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B-52G Progress and detatch question

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  • B-52G Progress and detatch question

    Spray worked great for the big parts, but of course Im going to need the oz bottles of the grey for the real small parts and didnt bother to get while i was at the store..LOL!
    Anyway photos are blurry but can give a basic idea of my 1st project. There will be no rims for the wheels for this model. That is something I will have to work on with future models. Notice one of the grey wheels..too close to the spray...lol! WOnt make that mistake again. Will using the same cleaner for brushes work well enough to strip that wheel since I have to re due it?
    So how do you detatch parts? Im gentley twisting, ect..but I already slightly cracked one of my stabilizer wings. Also Im using a dull sandpaper and seems to work well. Is there special sand paper for models?
    Thanx, and by the way please let me know if im starting too many new threads, or should just keep previous ones for this. Im still learning this board's culture.
    Todd


  • #2
    This is your first model right? Looks good. Thanks for the pictures.

    Parts get detatched with snips. Then trimmed with a hobby knife or razor blade. Finally, sanded to remove any last bits of sprue. Never ever twist them off. If you don't have snips carefully use a hobby knife or razor blade.

    Get a fine sandpaper as well. Work from the course grit to the finer stuff. Wet sanding is best.

    Can you just paint over the part of the wheel that was accidentally sprayed? Just touch it up if you can.

    Don't wory about the threads. You haven't started an outrageous amount and the forum isn't so busy that it can't use a few more new ones.
    Last edited by Duncan; 28 Aug 07, 22:52.

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    • #3
      Yep. Agree with Duncan totally. I will add that, depending on the shape of the part and its robustness, sometimes I use a jeweller's saw to detach them. I will even go to the point of cutting the sprues up into several pieces to facilitate sawing away small parts...especially long and fragile parts that might break if I use my scalpel to remove them. I remove what's left of the 'gate' (the stub of plastic left on the part) with a scalpel in tiny bites...I never try to cut it off in one hit. as my Dad said, 'You can always take more off but you can't put it back on.'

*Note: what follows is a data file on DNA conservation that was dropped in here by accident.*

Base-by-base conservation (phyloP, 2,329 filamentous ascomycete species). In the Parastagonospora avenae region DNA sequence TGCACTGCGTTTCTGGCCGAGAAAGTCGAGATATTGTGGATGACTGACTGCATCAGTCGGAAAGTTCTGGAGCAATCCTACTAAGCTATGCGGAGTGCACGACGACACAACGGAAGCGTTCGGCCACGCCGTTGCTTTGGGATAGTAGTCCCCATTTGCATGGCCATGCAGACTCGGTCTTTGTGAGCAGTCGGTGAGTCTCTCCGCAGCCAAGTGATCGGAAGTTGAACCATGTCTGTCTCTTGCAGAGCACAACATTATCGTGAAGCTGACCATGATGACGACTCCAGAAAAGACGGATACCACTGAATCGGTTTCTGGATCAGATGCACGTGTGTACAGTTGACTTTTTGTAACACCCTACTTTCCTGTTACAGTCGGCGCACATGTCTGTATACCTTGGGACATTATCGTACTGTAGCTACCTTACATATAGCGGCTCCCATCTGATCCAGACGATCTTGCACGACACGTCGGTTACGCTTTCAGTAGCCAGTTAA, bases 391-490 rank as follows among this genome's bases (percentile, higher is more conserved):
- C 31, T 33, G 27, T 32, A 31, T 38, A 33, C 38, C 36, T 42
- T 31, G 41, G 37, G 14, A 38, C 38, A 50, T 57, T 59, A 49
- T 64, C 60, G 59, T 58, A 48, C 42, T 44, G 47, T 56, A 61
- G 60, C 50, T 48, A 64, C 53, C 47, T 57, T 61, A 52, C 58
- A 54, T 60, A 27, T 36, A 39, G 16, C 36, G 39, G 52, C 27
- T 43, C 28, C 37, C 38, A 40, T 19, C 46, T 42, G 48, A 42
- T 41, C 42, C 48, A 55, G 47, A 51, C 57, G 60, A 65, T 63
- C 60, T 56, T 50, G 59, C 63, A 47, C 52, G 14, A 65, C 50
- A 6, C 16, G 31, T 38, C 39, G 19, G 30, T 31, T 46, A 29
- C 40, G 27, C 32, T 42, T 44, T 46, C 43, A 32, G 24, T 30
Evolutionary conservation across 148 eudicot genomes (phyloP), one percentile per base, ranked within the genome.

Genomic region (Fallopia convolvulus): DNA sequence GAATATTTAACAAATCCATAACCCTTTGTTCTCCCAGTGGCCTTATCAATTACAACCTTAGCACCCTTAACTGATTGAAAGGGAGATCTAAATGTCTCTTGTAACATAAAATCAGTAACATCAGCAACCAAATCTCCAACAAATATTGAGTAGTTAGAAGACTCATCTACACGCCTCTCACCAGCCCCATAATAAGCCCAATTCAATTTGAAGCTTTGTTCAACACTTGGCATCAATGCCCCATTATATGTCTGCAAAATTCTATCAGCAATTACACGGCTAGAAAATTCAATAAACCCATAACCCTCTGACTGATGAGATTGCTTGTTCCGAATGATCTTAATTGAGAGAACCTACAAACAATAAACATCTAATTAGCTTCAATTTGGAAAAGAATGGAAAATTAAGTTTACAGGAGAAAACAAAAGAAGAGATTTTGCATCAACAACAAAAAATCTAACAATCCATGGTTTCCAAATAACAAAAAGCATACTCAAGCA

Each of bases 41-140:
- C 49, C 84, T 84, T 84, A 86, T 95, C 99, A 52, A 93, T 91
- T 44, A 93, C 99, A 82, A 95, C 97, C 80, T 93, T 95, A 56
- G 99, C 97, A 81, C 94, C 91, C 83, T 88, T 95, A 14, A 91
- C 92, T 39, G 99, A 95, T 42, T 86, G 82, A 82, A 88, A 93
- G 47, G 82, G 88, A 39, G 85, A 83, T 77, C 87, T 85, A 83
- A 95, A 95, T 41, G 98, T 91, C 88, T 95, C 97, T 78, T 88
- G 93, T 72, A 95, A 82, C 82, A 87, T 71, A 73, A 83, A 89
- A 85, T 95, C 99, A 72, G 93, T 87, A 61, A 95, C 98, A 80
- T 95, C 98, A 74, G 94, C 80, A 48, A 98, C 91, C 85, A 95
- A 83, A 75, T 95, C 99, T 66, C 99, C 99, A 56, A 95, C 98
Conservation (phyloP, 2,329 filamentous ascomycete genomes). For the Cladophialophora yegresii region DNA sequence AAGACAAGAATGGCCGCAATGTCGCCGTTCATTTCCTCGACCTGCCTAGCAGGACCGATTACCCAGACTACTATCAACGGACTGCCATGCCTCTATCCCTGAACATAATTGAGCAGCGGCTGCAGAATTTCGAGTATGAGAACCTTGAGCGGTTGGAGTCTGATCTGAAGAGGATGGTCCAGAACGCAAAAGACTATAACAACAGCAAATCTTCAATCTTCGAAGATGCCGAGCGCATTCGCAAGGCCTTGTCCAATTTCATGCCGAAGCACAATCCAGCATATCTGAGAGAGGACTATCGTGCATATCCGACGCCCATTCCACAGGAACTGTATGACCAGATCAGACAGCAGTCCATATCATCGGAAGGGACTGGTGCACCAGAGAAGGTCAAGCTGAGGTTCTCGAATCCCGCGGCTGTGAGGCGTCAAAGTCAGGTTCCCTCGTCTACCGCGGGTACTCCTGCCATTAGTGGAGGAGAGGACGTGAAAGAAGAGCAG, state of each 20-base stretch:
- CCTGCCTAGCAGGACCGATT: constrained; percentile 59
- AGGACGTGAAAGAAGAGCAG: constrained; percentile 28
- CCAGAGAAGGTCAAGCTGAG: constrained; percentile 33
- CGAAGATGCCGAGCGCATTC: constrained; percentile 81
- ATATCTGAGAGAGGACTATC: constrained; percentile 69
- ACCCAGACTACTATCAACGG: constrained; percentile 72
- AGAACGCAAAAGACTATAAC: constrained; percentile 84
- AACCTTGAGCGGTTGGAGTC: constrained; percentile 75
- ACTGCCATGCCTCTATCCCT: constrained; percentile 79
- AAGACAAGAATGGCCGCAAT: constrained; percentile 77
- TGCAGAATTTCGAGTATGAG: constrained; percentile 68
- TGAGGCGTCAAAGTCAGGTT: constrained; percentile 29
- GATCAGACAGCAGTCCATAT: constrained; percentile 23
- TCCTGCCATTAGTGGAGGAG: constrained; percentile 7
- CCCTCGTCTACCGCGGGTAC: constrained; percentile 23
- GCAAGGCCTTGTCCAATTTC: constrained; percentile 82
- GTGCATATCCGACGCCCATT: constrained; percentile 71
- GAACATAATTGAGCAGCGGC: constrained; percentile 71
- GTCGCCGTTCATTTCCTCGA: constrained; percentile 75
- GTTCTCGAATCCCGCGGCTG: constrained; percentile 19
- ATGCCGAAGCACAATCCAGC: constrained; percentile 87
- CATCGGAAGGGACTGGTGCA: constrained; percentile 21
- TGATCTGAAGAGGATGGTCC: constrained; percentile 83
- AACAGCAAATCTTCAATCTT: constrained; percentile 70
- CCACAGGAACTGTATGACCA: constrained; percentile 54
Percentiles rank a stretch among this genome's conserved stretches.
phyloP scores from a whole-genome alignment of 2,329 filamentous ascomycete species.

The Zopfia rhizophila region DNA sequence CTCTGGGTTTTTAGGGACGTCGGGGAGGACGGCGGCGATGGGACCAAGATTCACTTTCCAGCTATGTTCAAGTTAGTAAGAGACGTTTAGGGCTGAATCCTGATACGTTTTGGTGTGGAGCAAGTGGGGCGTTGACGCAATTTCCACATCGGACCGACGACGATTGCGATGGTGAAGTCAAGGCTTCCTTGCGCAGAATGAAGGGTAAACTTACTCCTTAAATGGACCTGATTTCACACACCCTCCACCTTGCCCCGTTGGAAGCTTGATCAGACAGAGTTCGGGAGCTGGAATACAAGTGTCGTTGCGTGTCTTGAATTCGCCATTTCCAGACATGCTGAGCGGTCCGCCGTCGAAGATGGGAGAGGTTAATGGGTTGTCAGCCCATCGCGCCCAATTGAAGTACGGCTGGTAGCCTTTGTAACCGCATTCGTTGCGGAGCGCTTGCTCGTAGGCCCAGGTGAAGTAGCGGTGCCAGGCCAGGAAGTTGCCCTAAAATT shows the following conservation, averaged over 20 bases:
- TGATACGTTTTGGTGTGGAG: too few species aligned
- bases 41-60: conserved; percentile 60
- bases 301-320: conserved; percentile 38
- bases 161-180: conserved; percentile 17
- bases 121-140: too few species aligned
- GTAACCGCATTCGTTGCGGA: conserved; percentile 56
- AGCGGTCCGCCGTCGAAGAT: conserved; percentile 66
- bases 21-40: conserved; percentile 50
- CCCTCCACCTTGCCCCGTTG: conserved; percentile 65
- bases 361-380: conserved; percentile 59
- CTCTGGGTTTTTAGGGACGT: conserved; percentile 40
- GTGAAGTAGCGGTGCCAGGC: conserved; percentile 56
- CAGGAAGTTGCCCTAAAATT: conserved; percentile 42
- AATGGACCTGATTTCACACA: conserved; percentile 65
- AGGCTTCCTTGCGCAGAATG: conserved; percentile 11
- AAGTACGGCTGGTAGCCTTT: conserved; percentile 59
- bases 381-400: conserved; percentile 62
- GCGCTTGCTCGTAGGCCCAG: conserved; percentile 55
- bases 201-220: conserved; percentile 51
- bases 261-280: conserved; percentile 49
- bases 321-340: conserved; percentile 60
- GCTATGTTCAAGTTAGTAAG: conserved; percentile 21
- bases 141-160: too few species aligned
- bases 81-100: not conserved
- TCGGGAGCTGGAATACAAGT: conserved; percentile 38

A good place for sandpaper is an auto finishing shop. I have many grades, all wet and dry, but I usually use files for big stuff and 1200 to 2000 grit for finer work. I also spent moderate dollars and bought myself a set of 'Micromesh Polishing Cloths' which are really just ultra fine sandpaper. The finest is 3600 I think and I use it wet. You can polish the frames off clear canopy parts with it. You can wrap the paper around files or strips of wood or anything really for uniform sanding. If you use it wet it won't clog up and can be used until it has holes in it.
      There are no 'rules' in this caper mate. Whatever works is good.
      The truth? You can't handle the truth! No truth handler you! I deride your truth handling abilities!
      Sideshow Bob.

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      • #4
        Actually there is too much buildup in the center of that particular wheele. I used too much white and didnt notice it until today after drying over night.
        Tes this is my very 1st model. Thanx for your response.

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        • #5
          Welcome and great job so far!

          What part of the greatest Commonwealth on Earth do you hail from anyway?
          http://i225.photobucket.com/albums/d...200pixwide.jpg

          Kampfgruppe - A Wargaming Clan Since 1998

          NorbertSnyderJr.com

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          • #6
            I guess an acto-knife would work well?

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            • #7
              Originally posted by usaalways View Post
              I guess an acto-knife would work well?
              A very common modelling tool...works fine.
              The truth? You can't handle the truth! No truth handler you! I deride your truth handling abilities!
              Sideshow Bob.

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              • #8
                Originally posted by usaalways View Post
                I guess an acto-knife would work well?
                I used that for years before I purchased a spure cutter. You don't need a bunch of fancy tools to build decent models. Surprisingly many of the tools you will use aren't model related at all. Using some careful work with the X-acto you can even forgo sandpaper.
                If you can't set a good example, be a glaring warning.

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                • #9
                  Looking good, you wouldn't know your a Rookie!
                  Life is what happens to you when your busy making other plans! Lennon - www.lufttiger.com

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